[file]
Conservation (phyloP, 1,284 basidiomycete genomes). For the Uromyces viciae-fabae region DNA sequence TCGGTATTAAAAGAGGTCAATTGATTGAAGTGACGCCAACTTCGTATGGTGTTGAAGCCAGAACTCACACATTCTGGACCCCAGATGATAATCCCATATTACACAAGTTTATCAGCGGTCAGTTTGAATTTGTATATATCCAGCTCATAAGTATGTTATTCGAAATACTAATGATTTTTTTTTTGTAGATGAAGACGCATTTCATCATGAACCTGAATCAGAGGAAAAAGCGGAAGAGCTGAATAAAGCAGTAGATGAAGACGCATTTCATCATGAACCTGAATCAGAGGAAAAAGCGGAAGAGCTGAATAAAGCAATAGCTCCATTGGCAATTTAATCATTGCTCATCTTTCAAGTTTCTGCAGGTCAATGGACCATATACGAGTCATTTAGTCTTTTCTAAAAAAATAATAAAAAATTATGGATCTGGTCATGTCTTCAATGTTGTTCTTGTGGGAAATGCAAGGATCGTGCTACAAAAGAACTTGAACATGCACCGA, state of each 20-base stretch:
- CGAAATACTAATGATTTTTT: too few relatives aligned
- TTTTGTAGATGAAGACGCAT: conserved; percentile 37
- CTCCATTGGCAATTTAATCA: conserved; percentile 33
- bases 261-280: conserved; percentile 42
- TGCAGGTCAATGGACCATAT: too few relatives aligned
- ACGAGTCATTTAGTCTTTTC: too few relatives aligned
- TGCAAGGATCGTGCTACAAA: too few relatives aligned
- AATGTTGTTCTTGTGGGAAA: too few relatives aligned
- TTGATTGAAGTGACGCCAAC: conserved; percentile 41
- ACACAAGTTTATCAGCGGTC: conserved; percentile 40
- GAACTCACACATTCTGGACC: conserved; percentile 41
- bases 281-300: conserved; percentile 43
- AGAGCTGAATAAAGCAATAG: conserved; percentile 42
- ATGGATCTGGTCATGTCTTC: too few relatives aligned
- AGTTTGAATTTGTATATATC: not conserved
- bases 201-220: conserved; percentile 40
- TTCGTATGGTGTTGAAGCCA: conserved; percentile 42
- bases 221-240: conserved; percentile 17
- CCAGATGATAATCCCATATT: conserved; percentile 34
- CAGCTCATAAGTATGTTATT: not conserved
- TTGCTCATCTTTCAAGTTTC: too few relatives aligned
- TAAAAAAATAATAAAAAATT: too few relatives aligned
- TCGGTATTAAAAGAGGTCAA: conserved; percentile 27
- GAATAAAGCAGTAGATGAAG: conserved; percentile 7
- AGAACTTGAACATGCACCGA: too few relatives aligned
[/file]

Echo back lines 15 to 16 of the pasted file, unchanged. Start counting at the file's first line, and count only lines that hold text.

- ATGGATCTGGTCATGTCTTC: too few relatives aligned
- AGTTTGAATTTGTATATATC: not conserved